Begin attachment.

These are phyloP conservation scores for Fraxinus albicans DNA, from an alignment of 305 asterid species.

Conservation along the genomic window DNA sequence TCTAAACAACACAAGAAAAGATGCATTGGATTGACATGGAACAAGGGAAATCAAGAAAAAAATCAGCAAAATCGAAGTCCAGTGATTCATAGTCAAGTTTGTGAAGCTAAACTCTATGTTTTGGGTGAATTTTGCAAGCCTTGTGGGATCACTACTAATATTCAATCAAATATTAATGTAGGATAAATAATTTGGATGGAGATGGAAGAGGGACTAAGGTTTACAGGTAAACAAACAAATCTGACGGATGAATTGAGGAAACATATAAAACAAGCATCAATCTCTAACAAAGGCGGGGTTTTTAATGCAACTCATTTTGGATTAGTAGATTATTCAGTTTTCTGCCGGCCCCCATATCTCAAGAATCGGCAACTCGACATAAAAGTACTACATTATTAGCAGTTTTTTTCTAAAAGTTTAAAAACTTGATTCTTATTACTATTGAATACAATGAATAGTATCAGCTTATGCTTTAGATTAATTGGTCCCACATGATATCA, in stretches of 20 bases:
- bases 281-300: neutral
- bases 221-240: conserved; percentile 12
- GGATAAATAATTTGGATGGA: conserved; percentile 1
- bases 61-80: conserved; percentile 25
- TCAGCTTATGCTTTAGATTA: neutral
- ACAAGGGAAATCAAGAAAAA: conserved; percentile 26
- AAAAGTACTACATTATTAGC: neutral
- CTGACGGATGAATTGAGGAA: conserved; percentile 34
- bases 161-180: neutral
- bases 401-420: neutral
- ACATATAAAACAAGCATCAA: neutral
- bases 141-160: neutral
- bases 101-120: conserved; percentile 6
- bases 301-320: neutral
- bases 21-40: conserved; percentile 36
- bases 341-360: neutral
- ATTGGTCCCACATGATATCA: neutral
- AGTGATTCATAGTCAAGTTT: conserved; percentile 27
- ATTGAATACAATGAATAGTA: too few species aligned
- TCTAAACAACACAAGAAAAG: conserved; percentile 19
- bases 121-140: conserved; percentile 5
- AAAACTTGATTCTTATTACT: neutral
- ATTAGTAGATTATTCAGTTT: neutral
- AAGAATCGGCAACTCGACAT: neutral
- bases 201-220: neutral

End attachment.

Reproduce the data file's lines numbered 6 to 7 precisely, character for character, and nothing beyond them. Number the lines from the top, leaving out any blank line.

- bases 61-80: conserved; percentile 25
- TCAGCTTATGCTTTAGATTA: neutral